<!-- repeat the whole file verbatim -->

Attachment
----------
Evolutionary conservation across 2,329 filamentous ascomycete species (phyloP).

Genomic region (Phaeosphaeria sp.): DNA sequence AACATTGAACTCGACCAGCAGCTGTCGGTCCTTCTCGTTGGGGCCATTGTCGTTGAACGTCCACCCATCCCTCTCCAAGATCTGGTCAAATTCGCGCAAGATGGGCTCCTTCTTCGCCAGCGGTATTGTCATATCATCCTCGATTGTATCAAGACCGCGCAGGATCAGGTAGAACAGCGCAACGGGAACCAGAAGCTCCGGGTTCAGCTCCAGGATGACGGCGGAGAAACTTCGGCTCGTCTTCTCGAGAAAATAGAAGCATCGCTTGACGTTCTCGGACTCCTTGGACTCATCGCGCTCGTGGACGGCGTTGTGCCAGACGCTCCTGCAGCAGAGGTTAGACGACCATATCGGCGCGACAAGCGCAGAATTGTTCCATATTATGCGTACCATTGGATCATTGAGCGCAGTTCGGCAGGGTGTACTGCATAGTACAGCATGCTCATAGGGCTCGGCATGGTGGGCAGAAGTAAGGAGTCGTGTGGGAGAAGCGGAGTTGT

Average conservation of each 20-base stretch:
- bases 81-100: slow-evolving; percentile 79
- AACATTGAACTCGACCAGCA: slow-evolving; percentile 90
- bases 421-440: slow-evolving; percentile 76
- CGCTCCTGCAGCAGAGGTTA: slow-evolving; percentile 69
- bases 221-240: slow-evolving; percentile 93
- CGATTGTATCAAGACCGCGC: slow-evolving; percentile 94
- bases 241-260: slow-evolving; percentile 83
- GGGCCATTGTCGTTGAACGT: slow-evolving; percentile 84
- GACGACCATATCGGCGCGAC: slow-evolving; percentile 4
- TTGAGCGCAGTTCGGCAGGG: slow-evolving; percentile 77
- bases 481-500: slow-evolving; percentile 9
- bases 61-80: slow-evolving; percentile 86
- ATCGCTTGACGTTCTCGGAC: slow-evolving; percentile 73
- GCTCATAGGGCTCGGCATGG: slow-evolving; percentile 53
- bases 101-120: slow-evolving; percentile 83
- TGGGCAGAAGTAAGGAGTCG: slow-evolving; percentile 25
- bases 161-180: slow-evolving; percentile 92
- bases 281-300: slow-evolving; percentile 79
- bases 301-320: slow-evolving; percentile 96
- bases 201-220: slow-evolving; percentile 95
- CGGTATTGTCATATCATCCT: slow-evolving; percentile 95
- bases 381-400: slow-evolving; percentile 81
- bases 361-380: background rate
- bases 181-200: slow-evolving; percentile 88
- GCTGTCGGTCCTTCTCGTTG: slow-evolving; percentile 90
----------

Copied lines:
Evolutionary conservation across 2,329 filamentous ascomycete species (phyloP).

Genomic region (Phaeosphaeria sp.): DNA sequence AACATTGAACTCGACCAGCAGCTGTCGGTCCTTCTCGTTGGGGCCATTGTCGTTGAACGTCCACCCATCCCTCTCCAAGATCTGGTCAAATTCGCGCAAGATGGGCTCCTTCTTCGCCAGCGGTATTGTCATATCATCCTCGATTGTATCAAGACCGCGCAGGATCAGGTAGAACAGCGCAACGGGAACCAGAAGCTCCGGGTTCAGCTCCAGGATGACGGCGGAGAAACTTCGGCTCGTCTTCTCGAGAAAATAGAAGCATCGCTTGACGTTCTCGGACTCCTTGGACTCATCGCGCTCGTGGACGGCGTTGTGCCAGACGCTCCTGCAGCAGAGGTTAGACGACCATATCGGCGCGACAAGCGCAGAATTGTTCCATATTATGCGTACCATTGGATCATTGAGCGCAGTTCGGCAGGGTGTACTGCATAGTACAGCATGCTCATAGGGCTCGGCATGGTGGGCAGAAGTAAGGAGTCGTGTGGGAGAAGCGGAGTTGT

Average conservation of each 20-base stretch:
- bases 81-100: slow-evolving; percentile 79
- AACATTGAACTCGACCAGCA: slow-evolving; percentile 90
- bases 421-440: slow-evolving; percentile 76
- CGCTCCTGCAGCAGAGGTTA: slow-evolving; percentile 69
- bases 221-240: slow-evolving; percentile 93
- CGATTGTATCAAGACCGCGC: slow-evolving; percentile 94
- bases 241-260: slow-evolving; percentile 83
- GGGCCATTGTCGTTGAACGT: slow-evolving; percentile 84
- GACGACCATATCGGCGCGAC: slow-evolving; percentile 4
- TTGAGCGCAGTTCGGCAGGG: slow-evolving; percentile 77
- bases 481-500: slow-evolving; percentile 9
- bases 61-80: slow-evolving; percentile 86
- ATCGCTTGACGTTCTCGGAC: slow-evolving; percentile 73
- GCTCATAGGGCTCGGCATGG: slow-evolving; percentile 53
- bases 101-120: slow-evolving; percentile 83
- TGGGCAGAAGTAAGGAGTCG: slow-evolving; percentile 25
- bases 161-180: slow-evolving; percentile 92
- bases 281-300: slow-evolving; percentile 79
- bases 301-320: slow-evolving; percentile 96
- bases 201-220: slow-evolving; percentile 95
- CGGTATTGTCATATCATCCT: slow-evolving; percentile 95
- bases 381-400: slow-evolving; percentile 81
- bases 361-380: background rate
- bases 181-200: slow-evolving; percentile 88
- GCTGTCGGTCCTTCTCGTTG: slow-evolving; percentile 90